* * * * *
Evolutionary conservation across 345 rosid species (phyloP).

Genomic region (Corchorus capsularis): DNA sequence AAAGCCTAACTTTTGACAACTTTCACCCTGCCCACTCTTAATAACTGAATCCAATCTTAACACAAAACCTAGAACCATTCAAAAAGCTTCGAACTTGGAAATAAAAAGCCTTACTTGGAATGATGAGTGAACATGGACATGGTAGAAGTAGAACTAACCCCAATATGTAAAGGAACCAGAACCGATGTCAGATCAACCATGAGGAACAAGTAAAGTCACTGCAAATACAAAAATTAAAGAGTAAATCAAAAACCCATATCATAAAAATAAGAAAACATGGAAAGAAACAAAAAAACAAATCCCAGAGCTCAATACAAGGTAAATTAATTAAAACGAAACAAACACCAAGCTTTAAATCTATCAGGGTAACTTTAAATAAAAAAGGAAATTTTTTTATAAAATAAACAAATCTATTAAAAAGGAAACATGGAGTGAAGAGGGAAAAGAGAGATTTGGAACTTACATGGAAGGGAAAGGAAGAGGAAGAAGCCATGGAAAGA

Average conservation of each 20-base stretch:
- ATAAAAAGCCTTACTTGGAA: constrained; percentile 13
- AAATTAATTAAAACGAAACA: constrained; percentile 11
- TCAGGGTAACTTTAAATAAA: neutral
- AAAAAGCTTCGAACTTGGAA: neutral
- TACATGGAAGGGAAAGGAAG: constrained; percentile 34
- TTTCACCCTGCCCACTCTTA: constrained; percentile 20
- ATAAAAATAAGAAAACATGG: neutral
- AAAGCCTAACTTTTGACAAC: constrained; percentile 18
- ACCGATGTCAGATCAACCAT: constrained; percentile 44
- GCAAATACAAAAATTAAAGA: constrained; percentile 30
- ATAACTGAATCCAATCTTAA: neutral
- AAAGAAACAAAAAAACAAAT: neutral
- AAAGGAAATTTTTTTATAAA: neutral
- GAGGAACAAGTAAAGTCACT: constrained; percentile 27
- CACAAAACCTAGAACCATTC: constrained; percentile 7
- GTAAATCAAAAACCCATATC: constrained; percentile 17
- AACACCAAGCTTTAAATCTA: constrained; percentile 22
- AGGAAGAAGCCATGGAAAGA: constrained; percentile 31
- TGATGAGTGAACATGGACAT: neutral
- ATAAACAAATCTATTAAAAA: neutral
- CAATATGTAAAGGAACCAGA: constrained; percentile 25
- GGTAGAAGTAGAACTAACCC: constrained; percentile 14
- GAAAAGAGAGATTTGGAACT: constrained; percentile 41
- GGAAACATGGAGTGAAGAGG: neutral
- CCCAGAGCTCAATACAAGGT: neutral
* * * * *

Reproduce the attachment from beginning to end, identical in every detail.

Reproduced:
Evolutionary conservation across 345 rosid species (phyloP).

Genomic region (Corchorus capsularis): DNA sequence AAAGCCTAACTTTTGACAACTTTCACCCTGCCCACTCTTAATAACTGAATCCAATCTTAACACAAAACCTAGAACCATTCAAAAAGCTTCGAACTTGGAAATAAAAAGCCTTACTTGGAATGATGAGTGAACATGGACATGGTAGAAGTAGAACTAACCCCAATATGTAAAGGAACCAGAACCGATGTCAGATCAACCATGAGGAACAAGTAAAGTCACTGCAAATACAAAAATTAAAGAGTAAATCAAAAACCCATATCATAAAAATAAGAAAACATGGAAAGAAACAAAAAAACAAATCCCAGAGCTCAATACAAGGTAAATTAATTAAAACGAAACAAACACCAAGCTTTAAATCTATCAGGGTAACTTTAAATAAAAAAGGAAATTTTTTTATAAAATAAACAAATCTATTAAAAAGGAAACATGGAGTGAAGAGGGAAAAGAGAGATTTGGAACTTACATGGAAGGGAAAGGAAGAGGAAGAAGCCATGGAAAGA

Average conservation of each 20-base stretch:
- ATAAAAAGCCTTACTTGGAA: constrained; percentile 13
- AAATTAATTAAAACGAAACA: constrained; percentile 11
- TCAGGGTAACTTTAAATAAA: neutral
- AAAAAGCTTCGAACTTGGAA: neutral
- TACATGGAAGGGAAAGGAAG: constrained; percentile 34
- TTTCACCCTGCCCACTCTTA: constrained; percentile 20
- ATAAAAATAAGAAAACATGG: neutral
- AAAGCCTAACTTTTGACAAC: constrained; percentile 18
- ACCGATGTCAGATCAACCAT: constrained; percentile 44
- GCAAATACAAAAATTAAAGA: constrained; percentile 30
- ATAACTGAATCCAATCTTAA: neutral
- AAAGAAACAAAAAAACAAAT: neutral
- AAAGGAAATTTTTTTATAAA: neutral
- GAGGAACAAGTAAAGTCACT: constrained; percentile 27
- CACAAAACCTAGAACCATTC: constrained; percentile 7
- GTAAATCAAAAACCCATATC: constrained; percentile 17
- AACACCAAGCTTTAAATCTA: constrained; percentile 22
- AGGAAGAAGCCATGGAAAGA: constrained; percentile 31
- TGATGAGTGAACATGGACAT: neutral
- ATAAACAAATCTATTAAAAA: neutral
- CAATATGTAAAGGAACCAGA: constrained; percentile 25
- GGTAGAAGTAGAACTAACCC: constrained; percentile 14
- GAAAAGAGAGATTTGGAACT: constrained; percentile 41
- GGAAACATGGAGTGAAGAGG: neutral
- CCCAGAGCTCAATACAAGGT: neutral